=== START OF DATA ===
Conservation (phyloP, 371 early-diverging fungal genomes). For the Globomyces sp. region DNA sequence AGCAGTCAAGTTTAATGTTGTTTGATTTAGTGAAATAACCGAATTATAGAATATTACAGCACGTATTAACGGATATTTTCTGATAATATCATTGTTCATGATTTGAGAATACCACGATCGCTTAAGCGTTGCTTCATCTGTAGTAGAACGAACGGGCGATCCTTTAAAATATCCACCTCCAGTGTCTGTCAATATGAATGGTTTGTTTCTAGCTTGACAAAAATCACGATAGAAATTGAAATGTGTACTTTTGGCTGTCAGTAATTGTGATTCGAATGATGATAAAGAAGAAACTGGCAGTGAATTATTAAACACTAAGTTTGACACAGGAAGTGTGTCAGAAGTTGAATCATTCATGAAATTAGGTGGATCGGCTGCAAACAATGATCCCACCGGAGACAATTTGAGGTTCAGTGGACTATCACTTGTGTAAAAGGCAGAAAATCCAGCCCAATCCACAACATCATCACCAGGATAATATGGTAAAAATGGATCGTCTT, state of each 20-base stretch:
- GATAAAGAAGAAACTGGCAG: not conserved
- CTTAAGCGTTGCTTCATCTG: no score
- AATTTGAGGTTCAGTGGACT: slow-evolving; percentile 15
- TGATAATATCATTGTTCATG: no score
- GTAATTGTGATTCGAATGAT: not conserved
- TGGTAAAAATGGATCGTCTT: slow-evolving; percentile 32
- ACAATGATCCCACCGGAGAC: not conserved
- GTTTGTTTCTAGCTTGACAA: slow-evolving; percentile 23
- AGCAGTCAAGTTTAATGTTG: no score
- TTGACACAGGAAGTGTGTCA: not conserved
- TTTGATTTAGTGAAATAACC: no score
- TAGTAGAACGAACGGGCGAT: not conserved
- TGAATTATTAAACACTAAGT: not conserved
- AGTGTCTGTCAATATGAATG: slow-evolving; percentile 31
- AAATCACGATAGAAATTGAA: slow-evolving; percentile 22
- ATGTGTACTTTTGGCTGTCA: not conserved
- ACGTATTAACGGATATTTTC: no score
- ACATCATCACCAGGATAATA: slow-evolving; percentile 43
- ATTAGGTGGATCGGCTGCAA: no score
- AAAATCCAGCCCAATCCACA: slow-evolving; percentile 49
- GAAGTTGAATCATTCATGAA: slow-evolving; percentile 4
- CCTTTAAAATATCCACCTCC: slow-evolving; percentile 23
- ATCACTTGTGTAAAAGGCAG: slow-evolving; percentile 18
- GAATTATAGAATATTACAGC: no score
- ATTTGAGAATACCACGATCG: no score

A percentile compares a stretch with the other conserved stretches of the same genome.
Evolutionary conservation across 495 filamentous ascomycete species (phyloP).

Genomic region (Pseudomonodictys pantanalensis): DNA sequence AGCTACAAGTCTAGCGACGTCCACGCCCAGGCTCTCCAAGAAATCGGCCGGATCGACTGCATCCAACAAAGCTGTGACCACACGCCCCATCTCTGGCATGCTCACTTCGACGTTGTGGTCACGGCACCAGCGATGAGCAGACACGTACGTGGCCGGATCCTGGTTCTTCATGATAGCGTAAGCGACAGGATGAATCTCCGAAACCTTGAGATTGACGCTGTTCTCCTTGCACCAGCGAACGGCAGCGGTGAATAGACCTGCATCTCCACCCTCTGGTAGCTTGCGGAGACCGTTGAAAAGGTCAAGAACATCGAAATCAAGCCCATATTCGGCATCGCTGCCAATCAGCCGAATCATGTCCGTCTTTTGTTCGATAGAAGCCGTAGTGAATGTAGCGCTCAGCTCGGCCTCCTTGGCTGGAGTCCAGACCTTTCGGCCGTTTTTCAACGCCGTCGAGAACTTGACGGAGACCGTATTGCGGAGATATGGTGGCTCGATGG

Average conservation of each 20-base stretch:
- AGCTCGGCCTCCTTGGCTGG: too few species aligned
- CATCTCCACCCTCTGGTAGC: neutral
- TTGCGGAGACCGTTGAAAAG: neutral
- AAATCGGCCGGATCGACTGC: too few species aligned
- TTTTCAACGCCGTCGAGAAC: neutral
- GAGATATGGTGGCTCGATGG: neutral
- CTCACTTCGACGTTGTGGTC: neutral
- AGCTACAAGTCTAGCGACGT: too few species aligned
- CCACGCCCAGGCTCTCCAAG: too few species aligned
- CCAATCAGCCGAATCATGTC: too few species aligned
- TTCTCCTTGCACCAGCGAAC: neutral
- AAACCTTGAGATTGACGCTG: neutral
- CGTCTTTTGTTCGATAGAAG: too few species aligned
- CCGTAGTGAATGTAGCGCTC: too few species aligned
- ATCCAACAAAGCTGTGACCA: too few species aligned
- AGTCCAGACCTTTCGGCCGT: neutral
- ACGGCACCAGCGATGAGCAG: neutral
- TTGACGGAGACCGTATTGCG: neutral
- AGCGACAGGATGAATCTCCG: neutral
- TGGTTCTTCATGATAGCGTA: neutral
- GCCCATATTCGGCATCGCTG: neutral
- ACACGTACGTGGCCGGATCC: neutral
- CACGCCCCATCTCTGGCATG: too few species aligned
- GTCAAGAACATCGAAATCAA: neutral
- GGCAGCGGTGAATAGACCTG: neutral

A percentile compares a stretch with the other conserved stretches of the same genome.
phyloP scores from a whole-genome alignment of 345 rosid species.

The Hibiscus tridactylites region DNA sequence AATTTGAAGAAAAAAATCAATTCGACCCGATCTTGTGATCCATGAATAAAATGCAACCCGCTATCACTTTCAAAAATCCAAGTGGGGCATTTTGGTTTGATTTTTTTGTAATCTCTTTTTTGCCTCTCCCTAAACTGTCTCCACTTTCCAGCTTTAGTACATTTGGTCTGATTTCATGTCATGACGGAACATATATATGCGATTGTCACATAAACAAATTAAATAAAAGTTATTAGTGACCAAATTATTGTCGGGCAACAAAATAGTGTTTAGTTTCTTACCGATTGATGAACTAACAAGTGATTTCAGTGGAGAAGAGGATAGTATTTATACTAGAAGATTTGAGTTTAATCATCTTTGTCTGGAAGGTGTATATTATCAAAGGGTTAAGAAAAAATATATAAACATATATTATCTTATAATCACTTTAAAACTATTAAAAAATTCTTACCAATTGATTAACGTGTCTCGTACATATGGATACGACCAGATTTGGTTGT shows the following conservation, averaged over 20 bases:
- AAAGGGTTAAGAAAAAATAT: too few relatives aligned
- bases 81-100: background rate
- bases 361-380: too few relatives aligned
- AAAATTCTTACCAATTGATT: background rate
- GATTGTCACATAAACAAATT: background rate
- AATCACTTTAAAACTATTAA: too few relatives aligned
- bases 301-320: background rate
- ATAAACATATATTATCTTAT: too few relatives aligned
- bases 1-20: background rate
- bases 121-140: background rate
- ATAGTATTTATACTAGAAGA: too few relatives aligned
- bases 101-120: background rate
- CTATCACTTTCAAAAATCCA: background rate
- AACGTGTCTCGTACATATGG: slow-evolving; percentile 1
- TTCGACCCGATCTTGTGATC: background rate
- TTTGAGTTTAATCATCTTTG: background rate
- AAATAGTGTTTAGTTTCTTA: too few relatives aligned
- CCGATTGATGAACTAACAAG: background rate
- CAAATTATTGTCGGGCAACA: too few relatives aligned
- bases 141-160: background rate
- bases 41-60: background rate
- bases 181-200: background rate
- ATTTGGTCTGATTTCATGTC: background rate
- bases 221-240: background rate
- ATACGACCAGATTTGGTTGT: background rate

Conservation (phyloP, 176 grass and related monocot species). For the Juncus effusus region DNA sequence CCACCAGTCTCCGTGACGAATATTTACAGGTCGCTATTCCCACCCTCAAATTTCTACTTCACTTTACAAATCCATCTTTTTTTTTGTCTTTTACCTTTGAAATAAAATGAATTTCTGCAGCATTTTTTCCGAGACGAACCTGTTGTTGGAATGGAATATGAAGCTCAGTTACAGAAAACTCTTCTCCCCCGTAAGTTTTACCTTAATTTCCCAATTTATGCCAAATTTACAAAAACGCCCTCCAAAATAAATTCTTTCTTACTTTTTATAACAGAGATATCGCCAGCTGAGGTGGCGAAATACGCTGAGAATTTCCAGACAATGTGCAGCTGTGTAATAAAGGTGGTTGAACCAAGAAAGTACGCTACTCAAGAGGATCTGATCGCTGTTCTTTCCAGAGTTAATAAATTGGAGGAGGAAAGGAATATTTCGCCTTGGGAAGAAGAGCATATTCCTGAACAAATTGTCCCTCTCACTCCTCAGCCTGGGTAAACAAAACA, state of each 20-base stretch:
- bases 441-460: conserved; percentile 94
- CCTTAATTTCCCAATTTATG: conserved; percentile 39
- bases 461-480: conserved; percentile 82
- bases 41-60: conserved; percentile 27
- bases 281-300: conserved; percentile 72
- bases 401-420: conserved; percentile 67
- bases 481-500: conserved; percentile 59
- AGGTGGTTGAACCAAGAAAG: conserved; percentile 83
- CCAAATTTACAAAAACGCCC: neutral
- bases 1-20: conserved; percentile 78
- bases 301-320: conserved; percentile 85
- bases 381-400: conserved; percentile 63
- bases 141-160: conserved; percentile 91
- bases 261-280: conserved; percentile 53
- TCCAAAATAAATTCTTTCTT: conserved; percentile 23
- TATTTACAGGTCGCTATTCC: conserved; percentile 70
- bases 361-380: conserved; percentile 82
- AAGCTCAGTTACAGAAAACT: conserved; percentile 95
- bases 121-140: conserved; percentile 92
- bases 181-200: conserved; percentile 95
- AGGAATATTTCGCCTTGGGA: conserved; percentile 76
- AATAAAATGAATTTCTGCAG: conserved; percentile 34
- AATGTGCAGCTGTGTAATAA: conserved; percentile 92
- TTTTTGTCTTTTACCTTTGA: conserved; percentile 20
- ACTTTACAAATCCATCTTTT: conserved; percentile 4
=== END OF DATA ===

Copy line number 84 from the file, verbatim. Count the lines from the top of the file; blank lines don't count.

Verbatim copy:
Conservation (phyloP, 176 grass and related monocot species). For the Juncus effusus region DNA sequence CCACCAGTCTCCGTGACGAATATTTACAGGTCGCTATTCCCACCCTCAAATTTCTACTTCACTTTACAAATCCATCTTTTTTTTTGTCTTTTACCTTTGAAATAAAATGAATTTCTGCAGCATTTTTTCCGAGACGAACCTGTTGTTGGAATGGAATATGAAGCTCAGTTACAGAAAACTCTTCTCCCCCGTAAGTTTTACCTTAATTTCCCAATTTATGCCAAATTTACAAAAACGCCCTCCAAAATAAATTCTTTCTTACTTTTTATAACAGAGATATCGCCAGCTGAGGTGGCGAAATACGCTGAGAATTTCCAGACAATGTGCAGCTGTGTAATAAAGGTGGTTGAACCAAGAAAGTACGCTACTCAAGAGGATCTGATCGCTGTTCTTTCCAGAGTTAATAAATTGGAGGAGGAAAGGAATATTTCGCCTTGGGAAGAAGAGCATATTCCTGAACAAATTGTCCCTCTCACTCCTCAGCCTGGGTAAACAAAACA, state of each 20-base stretch: